CAA and the Provincial Towing Association (Ontario) working towards safer roads


The CAA has advocated since 2010 for tow trucks to be included with other emergency vehicles in Ontario's Slow Down, Move Over law. The law was finally amended to include tow vehicles in 2015.

The CAA has advocated since 2010 for tow trucks to be included with other emergency vehicles in Ontario’s Slow Down, Move Over law. The law was finally amended to include tow vehicles in 2015.

Thornhill, Ontario –¬†August 26, 2016 – In an effort to improve road safety, CAA South Central Ontario (CAA SCO) and the Provincial Towing Association (Ontario) are reminding drivers to make space for tow trucks stopped on the shoulder of the highway providing service.

The reminder comes ahead of the one-year anniversary of changes to the province’s Slow Down, Move Over law, and coincides with the launch of Tow Safety Week. CAA clubs in Ontario have actively advocated since 2010 for tow trucks to be included alongside fire, ambulance and police services. In 2015, the move over law was amended to include tow trucks parked on the roadside with their amber lights flashing.

“At CAA, we believe everyone deserves a safe place to work, even at the side of the road. Ontario’s roads and highways are the workplace for emergency service providers and tow truck drivers, and they are often left with little room to work. Many times, they are inches or feet away from traffic travelling at high speeds,” said Cindy Hillaby, Vice President Membership and Automotive Services, CAA SCO.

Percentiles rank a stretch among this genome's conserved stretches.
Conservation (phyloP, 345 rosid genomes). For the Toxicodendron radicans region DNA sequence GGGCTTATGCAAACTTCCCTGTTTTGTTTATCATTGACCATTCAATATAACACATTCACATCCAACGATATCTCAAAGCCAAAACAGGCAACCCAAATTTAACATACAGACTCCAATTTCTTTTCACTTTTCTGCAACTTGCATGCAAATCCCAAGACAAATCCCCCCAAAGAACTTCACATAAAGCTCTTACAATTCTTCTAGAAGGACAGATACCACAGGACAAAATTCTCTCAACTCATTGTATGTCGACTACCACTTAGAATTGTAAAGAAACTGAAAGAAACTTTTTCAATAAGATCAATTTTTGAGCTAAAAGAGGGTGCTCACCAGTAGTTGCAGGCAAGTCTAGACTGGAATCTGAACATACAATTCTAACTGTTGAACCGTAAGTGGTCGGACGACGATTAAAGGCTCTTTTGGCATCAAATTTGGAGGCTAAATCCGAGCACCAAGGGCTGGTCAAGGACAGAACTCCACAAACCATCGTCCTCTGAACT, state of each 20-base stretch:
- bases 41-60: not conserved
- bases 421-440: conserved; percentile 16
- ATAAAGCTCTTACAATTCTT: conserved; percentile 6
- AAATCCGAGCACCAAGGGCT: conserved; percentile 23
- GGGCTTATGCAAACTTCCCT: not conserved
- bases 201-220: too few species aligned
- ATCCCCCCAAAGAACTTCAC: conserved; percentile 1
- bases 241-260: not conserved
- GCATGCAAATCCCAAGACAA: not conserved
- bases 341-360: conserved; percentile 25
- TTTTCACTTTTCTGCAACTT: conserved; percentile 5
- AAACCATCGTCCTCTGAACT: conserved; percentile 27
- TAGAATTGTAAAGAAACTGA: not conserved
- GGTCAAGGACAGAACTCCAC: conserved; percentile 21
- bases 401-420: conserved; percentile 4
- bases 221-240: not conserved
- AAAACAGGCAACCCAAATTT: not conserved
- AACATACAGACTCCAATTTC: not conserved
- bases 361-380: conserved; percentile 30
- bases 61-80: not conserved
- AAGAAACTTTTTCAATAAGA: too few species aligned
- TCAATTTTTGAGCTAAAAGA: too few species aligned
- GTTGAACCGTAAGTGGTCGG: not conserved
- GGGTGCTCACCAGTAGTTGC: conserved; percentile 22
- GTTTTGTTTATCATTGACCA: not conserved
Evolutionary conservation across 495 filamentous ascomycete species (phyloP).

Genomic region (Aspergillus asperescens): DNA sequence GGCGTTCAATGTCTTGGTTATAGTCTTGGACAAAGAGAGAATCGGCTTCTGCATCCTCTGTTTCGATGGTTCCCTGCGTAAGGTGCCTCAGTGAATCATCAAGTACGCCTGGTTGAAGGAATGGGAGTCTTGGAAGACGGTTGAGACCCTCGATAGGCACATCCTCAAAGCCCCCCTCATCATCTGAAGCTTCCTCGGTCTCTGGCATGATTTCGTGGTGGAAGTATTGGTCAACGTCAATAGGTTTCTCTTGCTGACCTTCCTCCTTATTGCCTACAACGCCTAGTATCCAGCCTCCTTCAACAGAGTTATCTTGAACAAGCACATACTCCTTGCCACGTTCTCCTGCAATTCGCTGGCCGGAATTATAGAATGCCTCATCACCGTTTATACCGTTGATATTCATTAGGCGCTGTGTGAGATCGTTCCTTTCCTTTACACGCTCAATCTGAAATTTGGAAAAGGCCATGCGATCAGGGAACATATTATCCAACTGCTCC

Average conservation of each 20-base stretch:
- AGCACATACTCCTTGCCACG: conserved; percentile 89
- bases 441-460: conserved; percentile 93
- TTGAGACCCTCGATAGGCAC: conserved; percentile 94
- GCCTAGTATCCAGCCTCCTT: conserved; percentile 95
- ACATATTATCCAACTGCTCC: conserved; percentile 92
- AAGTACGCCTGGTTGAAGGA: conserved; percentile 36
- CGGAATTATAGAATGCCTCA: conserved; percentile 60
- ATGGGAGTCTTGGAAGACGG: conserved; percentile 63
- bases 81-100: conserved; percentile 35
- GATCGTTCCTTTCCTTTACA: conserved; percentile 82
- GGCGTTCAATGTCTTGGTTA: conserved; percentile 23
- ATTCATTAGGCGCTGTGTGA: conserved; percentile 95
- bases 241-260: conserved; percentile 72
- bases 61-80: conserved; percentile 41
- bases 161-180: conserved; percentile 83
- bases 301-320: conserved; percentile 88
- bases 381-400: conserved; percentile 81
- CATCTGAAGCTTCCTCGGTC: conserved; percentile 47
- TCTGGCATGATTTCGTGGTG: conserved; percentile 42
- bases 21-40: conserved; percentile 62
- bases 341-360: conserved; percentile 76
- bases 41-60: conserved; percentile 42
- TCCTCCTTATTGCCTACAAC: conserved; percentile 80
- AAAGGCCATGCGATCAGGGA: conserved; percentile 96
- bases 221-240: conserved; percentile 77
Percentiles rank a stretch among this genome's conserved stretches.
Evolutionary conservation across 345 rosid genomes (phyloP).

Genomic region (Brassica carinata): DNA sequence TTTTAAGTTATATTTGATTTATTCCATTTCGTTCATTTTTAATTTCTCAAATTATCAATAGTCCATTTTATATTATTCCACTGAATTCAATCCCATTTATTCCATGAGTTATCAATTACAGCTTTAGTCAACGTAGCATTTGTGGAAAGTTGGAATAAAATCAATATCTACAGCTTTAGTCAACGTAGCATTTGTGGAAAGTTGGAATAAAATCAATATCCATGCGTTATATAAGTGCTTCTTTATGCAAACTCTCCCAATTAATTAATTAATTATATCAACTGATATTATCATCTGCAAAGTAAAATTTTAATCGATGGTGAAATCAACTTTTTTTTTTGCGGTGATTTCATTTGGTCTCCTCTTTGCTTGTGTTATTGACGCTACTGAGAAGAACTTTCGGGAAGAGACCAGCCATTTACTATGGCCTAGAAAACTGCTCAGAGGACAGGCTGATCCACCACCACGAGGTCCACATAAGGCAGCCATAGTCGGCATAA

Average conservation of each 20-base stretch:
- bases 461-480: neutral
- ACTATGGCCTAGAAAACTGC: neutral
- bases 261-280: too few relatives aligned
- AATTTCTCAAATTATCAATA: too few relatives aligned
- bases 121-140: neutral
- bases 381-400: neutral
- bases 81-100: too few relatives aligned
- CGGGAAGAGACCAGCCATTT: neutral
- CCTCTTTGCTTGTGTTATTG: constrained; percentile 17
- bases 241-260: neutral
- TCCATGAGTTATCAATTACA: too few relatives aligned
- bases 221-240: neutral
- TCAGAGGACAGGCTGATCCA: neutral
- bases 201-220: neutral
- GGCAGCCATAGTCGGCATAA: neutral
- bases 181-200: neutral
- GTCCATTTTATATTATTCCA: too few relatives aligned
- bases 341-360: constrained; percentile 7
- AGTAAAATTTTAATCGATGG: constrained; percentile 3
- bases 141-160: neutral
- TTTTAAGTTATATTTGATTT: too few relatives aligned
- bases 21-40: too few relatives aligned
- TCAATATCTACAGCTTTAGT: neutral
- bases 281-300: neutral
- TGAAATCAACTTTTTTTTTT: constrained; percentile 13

Last year, the Ontario Provincial Police laid a total of 2,031 charges under Ontario’s move over law. The law includes a fine range of $400 to $2,000 and three demerit points.

“Tow truck operators can face significant risk while stopped to assist at the roadside. This is why we included them in the move over law along with other emergency responders like police and fire services,” said Daiene Vernile, MPP & Parliamentary Assistant to the Minister of Transportation.

Whether involved in a collision or experiencing a mechanical breakdown, motorists should be aware of their rights before authorizing a tow.

“It’s important for drivers to ask questions before any work is done. Make sure the towing company can provide a rate card and has appropriate insurance coverage. Always let the tow operator know where to drop off your vehicle and ask for a detailed invoice listing the services provided and the costs,” said Joey Gagne, President, Provincial Towing Association (Ontario).

Effective January 1, 2017, tow truck operators in Ontario will be required to have a Commercial Vehicle Operator’s Registration certificate.

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